All the way to Venice (and Trieste)

sign-for-Venice

 


 

Almost the last part of the of the Italian leg (sorry!) of this imaginary Mediterranean journey.

Leaving Apulia and moving north, the plan now is to add “all of the rest” of the music that I have left behind so far, or can’t get a fix on exactly where musicians are from. 

For example – when “in” Naples, I missed this outstanding album by Serena of Monica, “Scaramantrika” That means I also missed Le Ninfe della Tammorra. Absolutly brilliant!

You will find most of these bands and musicians on the Spotify playlist below. It is very varied, and all of it music I would not have discovered had I not begun this experiment. Some will be on a final “Mediterranean Collection” – however I go about that.

We are going to zipping up the Autostrada Adriatica. It connects Tarento which we are just leaving, to Bologna. We’ll pass through the regions of Molise, Abruzzo, Marche, Emilia-Romagna, to Vento where we arrive in Venice, then finally to the Slovenia/Italian border near Trieste in Friuli-Venezia Giulia. 1000 kilometres, our longest journey so far. After a doubtful start, Italy has been a marvel of music. I could stay here for a very long time. But there is more to find. The Balkans next.

So what do we have in this part of Italy?

Hexperos is a “duo founded in 2004 by Alessandra Santovito (soprano voice, flute) and Francesco Forgione (double bass, cello, bardic harp, viola da gamba, percussions bouzouky, hammer dulcimer and keyboard).”[.] A bit ethereal for me to get excited about. Very listenable, very “early music”. Give them a fair hearing.

Koralira I know nothing about – except they are from Reggio Calabria (where the tip of the toe almost connects with Sicily), but the music is a calmer, jazzier interpretation of the marvellous music of Apulia. On first listen Apribattenti, Koralira’s 2009 album is likely to make its way to my Favourite Albums So Far list – if I ever mange to collate it.

ΝεοχώριNEOCHORIplay Greek Rebetiko, but are based in Venice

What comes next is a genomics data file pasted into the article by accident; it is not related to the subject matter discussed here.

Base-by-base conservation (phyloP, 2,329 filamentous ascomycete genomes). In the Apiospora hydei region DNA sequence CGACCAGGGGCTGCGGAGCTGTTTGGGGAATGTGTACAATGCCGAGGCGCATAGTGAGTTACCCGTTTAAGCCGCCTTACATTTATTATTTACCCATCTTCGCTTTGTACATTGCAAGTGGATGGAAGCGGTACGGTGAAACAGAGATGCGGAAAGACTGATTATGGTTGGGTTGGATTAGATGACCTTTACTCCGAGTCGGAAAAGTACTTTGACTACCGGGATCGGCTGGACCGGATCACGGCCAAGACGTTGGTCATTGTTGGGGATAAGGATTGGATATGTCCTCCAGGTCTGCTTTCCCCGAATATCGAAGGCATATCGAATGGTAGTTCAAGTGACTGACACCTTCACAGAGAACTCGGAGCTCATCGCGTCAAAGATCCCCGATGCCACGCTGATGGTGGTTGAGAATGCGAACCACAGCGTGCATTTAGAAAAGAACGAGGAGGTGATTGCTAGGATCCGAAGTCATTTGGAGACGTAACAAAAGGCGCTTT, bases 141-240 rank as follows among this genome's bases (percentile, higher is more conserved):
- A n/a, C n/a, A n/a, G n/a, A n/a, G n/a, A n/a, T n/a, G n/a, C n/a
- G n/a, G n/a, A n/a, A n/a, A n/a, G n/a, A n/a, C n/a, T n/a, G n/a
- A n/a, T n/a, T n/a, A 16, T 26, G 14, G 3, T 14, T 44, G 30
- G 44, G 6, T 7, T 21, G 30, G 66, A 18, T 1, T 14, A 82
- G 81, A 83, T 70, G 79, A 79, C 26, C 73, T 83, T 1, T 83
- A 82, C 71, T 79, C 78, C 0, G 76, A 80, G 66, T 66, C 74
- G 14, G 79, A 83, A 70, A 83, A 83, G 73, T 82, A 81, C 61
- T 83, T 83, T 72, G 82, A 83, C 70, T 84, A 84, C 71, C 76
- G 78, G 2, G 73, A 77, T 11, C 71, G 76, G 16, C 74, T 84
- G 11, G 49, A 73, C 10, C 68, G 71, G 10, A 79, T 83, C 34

One I have become quite excited about is Migala. There was a Madrid band with the same name. The Italian band is from Rome. “Migala combines ethnic music (Afro-Mediterranean, Balkan, Latin and Irish) with the sounds of musical traditions of Southern Italy.” [Bandcamp] [www.migala.it]

Piccola Bottega Baltazar from the Venice area have been together for 17 years.

Bonifica Emiliana Veneta from Venice known by the acronym BEV “is an Italian music group born in June 1999 from the ashes of Piva da Carner. It proposes a personal re-reading of traditional songs from Northern Italy (especially Emilia Bologna and Veneto Venice.”)”

Arbe Garbe’s White Man in Hammersmith Palais is a bit of fun.

Vinicio Capossela from Milan is sort of an Italian Tom Waits. Whereas Folkabbestia  is a ligher slighty pop folk-rock band. Also check out Mercanti di Liquore from Lombardi, and Casa del vento from Arezzo in Tuscany (“an “extremely controversial, Italo-Celtic, Euro-socialist” folk rock band founded in Italy since 1991″ Wikipedia) who do a fine version of Innishmore!

Then as we arrive in Trieste, the Slovene influence takes over. Stand by all accordion lovers, We are about to hit the accordion capital of the world and the Denis Novato Trio.

 

 

 

Books for the journey

For years, Donna Leon has been a favourite author. So any of the Commissario Brunetti books set in Venice will do me just fine thanks.

One book I abandoned after a few pages was Danube by Claudio Magris. Let me first say I will return to it; it is widely praised and held in great esteem – but not for me just at this time. Although not touching on the same route I have taken, Magris is from Trieste giving me the reason to be reading Danube at this time. 

That’s Part 1 of the journey complete

Looking back over the Italian journey, I have found a large amount of music that I really enjoyed, a range and depth I had not expected. And some terrible stuff, too. On balance, I want to reflect a little before crossing the border near Trieste to explore Slovenia then south through the Balkans.

I will have to abandon the liner format of this journey, identifying province by province, region by region. Discovery – particularly internet discovery – does not work that way. And as I progress into places that might be harder to categorise by internal political boundaries, it will be more difficult to locate music from specific towns and regions. There is also the possibility of losing some great music.

So next, Slovenia – the whole country. It is my home from home and there is a music event there that inspired this project.

 

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